My Secret to Productivity at Uni? The Bullet Journal

Bullet Journals

A bullet journal is a tool that organises your life and lets you keep track of about anything you can think of. However, using the bullet journal is more than just keeping a diary. As stated on, ‘it’s a mindfulness practice disguised as a productivity system’ and it will genuinely help you accomplish more. In this article, I’m going to explain: what they are, how they’re used, and why it will enhance your uni life.


A sample spread for the month of July.


The bullet journal is unique in its approach to organisation. Unlike an ordinary diary, bullet journals allow you to keep track of your work, social, and your personal life all in one place. Importantly, this makes it easier to balance all 3.


The journal begins with a ‘Future Log’ which is simply a set of pages that allow you to enter any tasks/events/notes that might need attention months from now.

For each month, the journal should contain a double spread (see photograph above) for your month-specific goals alongside any events happening or notes you may have.

In the proceeding pages of the monthly spread, you log your days in the form of lists using a set of basic symbols:

  • Tasks are indicated by a dot 
  • Notes are indicated by a dash –
  • Things of particular importance are indicated by a star *
  • Events are indicated by a circle ○

Then the symbol gets converted to a cross when it is completed.

Day by day planning in the bullet journal.


There you have it, that’s the basic structure of a bullet journal. The full extent of the methodology can be found at


So why should you invest your time in setting up such an elaborate little book?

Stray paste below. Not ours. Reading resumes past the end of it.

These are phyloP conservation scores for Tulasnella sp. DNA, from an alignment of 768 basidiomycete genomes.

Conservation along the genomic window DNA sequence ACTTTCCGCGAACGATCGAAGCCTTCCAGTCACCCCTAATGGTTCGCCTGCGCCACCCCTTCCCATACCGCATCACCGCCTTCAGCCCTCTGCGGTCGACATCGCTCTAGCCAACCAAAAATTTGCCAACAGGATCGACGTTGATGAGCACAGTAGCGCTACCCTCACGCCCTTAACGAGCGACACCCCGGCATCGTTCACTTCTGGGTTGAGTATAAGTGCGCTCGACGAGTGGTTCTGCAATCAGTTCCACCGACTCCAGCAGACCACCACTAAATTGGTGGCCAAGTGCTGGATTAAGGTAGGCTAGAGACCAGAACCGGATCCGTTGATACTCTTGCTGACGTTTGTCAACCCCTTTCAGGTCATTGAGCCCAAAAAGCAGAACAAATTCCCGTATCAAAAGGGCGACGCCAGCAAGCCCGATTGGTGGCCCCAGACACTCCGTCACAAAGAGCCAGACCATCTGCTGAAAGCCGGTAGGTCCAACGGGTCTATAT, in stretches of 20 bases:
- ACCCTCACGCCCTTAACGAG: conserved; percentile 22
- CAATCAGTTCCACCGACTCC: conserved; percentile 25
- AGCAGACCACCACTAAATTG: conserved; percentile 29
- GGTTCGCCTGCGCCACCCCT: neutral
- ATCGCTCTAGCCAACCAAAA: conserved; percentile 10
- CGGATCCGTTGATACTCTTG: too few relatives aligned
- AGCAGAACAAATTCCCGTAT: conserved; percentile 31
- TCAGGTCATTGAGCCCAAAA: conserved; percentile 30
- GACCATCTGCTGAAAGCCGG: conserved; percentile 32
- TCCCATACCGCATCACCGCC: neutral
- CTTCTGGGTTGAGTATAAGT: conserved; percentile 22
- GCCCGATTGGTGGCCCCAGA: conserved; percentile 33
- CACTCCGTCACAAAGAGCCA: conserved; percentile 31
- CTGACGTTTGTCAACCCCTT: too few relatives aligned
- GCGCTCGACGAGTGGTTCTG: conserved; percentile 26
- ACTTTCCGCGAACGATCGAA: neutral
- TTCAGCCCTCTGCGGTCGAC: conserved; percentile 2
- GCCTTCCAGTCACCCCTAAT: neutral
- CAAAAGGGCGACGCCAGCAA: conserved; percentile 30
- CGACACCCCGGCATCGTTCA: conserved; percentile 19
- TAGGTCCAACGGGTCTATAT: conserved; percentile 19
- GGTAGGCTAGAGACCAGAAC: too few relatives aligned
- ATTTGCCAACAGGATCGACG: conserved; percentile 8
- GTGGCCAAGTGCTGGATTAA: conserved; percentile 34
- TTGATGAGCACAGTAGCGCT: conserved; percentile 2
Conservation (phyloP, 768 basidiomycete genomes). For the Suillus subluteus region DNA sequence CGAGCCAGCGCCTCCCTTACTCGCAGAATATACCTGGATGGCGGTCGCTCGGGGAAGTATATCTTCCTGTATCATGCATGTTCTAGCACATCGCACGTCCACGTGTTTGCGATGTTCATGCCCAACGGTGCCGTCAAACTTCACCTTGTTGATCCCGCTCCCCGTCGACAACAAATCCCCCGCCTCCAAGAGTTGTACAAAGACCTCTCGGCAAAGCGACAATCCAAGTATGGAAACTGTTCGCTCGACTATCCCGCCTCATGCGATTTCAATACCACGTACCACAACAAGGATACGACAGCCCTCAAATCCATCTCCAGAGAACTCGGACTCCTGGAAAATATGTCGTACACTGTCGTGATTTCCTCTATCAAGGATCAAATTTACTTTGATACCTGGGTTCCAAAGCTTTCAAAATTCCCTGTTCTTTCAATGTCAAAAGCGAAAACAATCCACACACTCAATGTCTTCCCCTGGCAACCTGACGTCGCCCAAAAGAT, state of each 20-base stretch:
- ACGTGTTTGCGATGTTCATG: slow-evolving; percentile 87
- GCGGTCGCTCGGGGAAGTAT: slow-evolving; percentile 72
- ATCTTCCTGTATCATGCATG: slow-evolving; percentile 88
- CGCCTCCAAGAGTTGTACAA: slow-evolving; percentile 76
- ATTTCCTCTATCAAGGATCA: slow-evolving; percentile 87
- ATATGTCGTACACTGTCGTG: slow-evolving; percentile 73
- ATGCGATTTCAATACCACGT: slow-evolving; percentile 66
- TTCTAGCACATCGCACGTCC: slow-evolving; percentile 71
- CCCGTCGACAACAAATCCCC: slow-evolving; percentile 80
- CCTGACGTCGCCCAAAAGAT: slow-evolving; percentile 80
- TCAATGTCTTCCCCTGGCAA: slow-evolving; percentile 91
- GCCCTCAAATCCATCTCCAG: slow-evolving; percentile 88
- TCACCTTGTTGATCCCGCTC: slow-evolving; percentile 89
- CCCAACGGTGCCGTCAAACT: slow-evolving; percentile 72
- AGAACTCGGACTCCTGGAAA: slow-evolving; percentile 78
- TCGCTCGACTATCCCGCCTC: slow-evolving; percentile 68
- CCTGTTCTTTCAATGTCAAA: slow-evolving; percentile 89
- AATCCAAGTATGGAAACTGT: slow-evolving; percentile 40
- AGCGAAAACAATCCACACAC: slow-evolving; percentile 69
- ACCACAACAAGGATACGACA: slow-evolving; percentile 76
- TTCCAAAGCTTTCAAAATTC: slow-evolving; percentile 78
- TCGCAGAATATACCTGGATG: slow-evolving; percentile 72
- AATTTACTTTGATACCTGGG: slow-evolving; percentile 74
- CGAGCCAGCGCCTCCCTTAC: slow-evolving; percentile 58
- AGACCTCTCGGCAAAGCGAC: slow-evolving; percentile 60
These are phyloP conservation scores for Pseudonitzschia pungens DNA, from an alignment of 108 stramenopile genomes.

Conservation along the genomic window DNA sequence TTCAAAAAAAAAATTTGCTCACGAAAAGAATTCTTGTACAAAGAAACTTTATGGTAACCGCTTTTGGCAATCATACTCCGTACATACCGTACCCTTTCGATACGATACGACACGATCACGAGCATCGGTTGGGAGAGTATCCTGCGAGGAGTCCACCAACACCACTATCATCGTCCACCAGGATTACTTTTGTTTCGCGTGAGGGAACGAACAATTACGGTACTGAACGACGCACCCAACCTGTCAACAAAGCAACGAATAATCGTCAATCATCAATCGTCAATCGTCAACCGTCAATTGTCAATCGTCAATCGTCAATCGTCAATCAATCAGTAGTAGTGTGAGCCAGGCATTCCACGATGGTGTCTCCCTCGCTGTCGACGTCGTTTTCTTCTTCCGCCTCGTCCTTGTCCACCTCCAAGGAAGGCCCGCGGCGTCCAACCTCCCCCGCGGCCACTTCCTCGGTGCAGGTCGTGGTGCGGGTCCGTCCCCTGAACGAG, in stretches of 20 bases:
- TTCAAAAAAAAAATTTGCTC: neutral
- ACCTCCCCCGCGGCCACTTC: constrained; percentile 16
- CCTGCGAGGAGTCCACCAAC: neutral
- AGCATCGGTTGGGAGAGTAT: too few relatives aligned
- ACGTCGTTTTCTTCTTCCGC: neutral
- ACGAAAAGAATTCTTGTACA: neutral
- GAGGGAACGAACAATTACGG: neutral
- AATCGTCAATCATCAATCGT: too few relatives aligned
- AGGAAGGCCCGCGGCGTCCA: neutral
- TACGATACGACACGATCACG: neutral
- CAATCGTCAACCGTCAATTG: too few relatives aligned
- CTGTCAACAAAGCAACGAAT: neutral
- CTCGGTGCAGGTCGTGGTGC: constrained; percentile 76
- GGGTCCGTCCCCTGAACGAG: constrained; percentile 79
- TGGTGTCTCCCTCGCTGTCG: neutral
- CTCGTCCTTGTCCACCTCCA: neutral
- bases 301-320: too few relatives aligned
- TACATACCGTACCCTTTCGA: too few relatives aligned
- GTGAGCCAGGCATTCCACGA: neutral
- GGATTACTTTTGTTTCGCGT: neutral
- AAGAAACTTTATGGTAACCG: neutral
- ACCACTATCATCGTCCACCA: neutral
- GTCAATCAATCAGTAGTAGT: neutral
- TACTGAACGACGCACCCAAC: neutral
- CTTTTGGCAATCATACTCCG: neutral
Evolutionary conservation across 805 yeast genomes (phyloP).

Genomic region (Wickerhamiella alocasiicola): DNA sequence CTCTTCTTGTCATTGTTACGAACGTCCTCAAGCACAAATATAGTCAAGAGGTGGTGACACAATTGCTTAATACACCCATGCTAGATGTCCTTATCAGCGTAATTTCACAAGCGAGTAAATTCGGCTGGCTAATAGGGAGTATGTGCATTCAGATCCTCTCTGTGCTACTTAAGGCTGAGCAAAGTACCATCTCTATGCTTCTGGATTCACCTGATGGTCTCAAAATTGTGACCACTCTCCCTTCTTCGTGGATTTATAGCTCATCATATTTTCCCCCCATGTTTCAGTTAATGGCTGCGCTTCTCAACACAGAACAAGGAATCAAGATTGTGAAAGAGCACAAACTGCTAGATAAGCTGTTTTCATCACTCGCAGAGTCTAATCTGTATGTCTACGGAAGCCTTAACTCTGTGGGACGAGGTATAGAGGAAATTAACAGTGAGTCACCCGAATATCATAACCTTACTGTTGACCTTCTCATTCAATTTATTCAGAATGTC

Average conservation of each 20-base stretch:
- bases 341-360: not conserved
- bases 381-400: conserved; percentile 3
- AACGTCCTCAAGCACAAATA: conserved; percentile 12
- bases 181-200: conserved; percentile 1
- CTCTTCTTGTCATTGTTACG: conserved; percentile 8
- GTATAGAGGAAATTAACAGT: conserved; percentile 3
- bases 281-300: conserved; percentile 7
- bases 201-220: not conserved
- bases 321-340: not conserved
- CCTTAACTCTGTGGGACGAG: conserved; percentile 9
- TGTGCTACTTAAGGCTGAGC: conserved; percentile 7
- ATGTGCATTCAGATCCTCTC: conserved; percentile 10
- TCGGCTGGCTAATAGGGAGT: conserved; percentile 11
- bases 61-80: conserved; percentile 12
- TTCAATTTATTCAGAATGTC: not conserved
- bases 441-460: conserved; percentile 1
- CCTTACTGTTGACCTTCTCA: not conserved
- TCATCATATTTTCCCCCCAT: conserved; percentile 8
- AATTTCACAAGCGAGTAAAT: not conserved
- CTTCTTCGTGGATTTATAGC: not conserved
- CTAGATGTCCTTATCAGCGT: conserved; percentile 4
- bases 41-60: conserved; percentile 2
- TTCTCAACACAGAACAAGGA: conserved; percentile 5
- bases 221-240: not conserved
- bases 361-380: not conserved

Well, by the time I got to Honours level, I found that the sheer volume of stuff I had to do day to day was overwhelming. Readings, self-directed tasks, social commitments, job applications, meter readings, birthday presents, essays, etc. I began feeling as if I was just trying to keep my head above water instead of feeling relaxed and composed.

However, after I started using the bullet journal I not only found that I could manage my life better, but I also found that I could genuinely fit more stuff into my day. There is something immensely satisfying about crossing out a task when completed, every day this is a motivating factor in keeping the ball rolling and completing as many items on the list as possible.

I have no doubt that having an organised life brings with it clarity of mind. If I organise the coming day the night before, then I don’t lie awake at night thinking about what I’ve got to do. If I’m struggling to get started in the morning, then I do something easy and tick it off to kickstart my productivity. If I ever feel as if I have forgotten something, I know exactly where to check.

Bullet journaling is not necessarily for everyone, but I implore you to try it out. It’s free – all you need is a blank journal to construct the bullet journal skeleton in, and it might just help you realise your potential.

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